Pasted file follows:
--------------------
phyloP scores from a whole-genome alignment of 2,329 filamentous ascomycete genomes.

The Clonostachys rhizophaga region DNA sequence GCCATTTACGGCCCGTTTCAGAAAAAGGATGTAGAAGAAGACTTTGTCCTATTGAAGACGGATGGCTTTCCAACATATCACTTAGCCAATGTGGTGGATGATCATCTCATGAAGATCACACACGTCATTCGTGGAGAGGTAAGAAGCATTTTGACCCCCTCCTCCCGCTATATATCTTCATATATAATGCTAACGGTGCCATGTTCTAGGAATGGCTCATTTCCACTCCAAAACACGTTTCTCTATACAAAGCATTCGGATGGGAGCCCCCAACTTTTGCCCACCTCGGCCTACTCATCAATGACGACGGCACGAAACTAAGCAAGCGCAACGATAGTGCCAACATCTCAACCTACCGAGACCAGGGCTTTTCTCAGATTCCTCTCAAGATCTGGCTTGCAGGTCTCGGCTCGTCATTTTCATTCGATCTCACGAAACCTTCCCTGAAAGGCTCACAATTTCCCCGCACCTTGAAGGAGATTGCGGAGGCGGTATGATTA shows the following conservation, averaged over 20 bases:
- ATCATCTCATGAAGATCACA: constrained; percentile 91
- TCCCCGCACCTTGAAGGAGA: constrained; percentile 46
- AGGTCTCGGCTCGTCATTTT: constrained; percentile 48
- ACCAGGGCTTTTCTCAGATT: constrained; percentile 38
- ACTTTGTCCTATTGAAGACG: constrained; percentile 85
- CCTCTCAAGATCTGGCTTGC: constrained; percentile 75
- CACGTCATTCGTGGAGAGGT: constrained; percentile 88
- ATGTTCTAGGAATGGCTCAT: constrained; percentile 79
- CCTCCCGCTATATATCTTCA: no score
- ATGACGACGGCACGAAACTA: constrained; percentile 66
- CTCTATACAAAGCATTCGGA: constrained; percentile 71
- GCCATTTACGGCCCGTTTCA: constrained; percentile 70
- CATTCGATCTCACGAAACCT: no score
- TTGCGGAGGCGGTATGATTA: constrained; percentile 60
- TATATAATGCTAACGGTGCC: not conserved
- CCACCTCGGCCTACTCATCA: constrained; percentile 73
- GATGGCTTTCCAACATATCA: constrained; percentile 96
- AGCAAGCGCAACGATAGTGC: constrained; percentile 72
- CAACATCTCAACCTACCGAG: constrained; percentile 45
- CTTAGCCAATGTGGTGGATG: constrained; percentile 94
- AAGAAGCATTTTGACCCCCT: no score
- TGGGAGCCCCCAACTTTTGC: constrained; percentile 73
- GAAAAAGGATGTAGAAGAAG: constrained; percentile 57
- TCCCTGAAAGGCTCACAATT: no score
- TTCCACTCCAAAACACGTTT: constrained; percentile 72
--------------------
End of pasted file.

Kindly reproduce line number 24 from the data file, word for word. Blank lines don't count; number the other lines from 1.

- TGGGAGCCCCCAACTTTTGC: constrained; percentile 73